Sound Masking – An Ideal Solution to Office Noise

In today’s economy, more and more office managers are looking for ways to boost their business. While we can’t drop sales in your lap, we can offer a solution that keeps your employees on top of your business instead of in everyone else’s business.

A sound masking system is an ideal solution in any new or existing building – its sole purpose is to prevent distractions from sidetracking your employees. So, how does it work?

There are two methods of masking sound in office environments.  First is the indirect field method, also known as “above-ceiling” masking.  This type was developed in the 1960s and has remained largely unchanged in terms of how it works.  Large loudspeakers are mounted above the suspended ceiling in a grid pattern, and blast unstructured sound upward at the concrete deck above.  It works on the theory that by bouncing the sound around, it will overcome the sound uniformity problems inhernet in the speaker technology of the 1960s.  Because of such drawbacks, such systems required extensive tuning by acoustic professionals.  Today, such systems face many of the same difficulties.  As ceiling spaces become more filled with network cables, HVAC ducts, and other materials, the acoustic challenges of putting the speakers above the ceiling become more acute.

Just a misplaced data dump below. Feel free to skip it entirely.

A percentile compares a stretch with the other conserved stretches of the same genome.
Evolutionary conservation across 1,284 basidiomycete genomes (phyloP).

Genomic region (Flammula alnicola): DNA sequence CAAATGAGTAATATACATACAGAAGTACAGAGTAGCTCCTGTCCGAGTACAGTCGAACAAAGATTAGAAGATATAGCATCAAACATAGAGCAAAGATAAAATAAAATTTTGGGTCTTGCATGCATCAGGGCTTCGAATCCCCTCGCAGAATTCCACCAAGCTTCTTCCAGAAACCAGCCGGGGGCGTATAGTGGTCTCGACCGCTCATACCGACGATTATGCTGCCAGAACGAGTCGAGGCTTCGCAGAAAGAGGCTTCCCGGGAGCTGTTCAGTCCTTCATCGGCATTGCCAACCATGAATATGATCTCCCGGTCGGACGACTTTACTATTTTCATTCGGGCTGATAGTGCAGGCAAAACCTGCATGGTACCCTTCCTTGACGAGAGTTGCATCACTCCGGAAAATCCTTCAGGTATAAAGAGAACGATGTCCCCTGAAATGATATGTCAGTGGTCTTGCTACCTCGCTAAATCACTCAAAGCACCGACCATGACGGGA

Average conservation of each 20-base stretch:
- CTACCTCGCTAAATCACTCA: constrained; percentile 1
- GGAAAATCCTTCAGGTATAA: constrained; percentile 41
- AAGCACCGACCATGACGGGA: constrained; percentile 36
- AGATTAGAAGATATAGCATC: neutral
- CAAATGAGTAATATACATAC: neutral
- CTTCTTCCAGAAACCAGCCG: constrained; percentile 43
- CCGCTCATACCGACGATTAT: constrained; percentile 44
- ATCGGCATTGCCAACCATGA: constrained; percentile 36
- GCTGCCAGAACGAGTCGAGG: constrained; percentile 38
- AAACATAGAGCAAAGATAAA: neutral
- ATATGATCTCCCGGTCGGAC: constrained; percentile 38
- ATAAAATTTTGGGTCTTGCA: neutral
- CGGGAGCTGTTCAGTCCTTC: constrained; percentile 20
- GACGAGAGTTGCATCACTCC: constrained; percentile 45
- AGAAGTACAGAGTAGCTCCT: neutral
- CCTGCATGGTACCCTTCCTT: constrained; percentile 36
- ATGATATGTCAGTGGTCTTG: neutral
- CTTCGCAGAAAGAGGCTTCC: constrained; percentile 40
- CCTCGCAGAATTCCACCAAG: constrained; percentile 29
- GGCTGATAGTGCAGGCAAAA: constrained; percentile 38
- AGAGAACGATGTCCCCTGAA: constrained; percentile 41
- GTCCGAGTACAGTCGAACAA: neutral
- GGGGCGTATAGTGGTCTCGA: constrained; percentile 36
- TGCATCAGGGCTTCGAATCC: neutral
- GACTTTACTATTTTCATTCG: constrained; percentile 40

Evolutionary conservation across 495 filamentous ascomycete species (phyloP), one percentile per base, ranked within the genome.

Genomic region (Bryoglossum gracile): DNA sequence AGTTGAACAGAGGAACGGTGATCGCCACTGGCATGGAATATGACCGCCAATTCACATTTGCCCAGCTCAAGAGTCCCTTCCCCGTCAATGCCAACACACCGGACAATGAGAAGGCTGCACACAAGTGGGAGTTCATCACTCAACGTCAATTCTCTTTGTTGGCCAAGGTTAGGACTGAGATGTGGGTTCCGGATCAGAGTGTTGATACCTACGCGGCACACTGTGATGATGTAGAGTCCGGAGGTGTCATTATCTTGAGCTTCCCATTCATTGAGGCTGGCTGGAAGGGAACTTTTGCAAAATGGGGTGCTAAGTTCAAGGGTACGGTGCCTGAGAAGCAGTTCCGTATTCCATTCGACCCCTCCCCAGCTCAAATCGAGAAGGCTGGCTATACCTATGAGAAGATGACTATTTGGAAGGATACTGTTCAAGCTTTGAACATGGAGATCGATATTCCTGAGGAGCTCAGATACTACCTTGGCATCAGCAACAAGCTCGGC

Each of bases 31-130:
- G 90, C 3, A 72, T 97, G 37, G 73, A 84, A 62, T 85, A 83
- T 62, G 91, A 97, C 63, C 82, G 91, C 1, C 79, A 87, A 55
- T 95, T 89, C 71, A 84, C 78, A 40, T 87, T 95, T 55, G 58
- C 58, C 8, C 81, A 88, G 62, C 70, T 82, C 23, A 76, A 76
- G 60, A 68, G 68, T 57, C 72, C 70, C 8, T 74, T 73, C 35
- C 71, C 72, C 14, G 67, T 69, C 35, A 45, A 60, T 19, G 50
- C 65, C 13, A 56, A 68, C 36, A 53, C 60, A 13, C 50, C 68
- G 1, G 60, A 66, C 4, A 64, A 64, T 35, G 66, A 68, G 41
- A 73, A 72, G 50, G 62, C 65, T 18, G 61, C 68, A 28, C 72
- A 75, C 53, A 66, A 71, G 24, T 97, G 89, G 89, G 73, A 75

Enter the second, new method of sound masking: the direct-field system.  Direct-field systems were designed to overcome the acoustic challenges above while at the same time, take advantage of the advances in speaker technology.  As a result, most major sound masking suppliers now carry some form of direct-field system.

Getting a little direction

With a direct-field sound masking system, your facility will get the most uniform sound-masking available with maximum result and minimum hassle. That’s because direct field technology (as its name implies) is installed directly in the acoustic ceiling, rather than above the ceiling. This placement allows your facility to have the advantage of being pre-tuned to the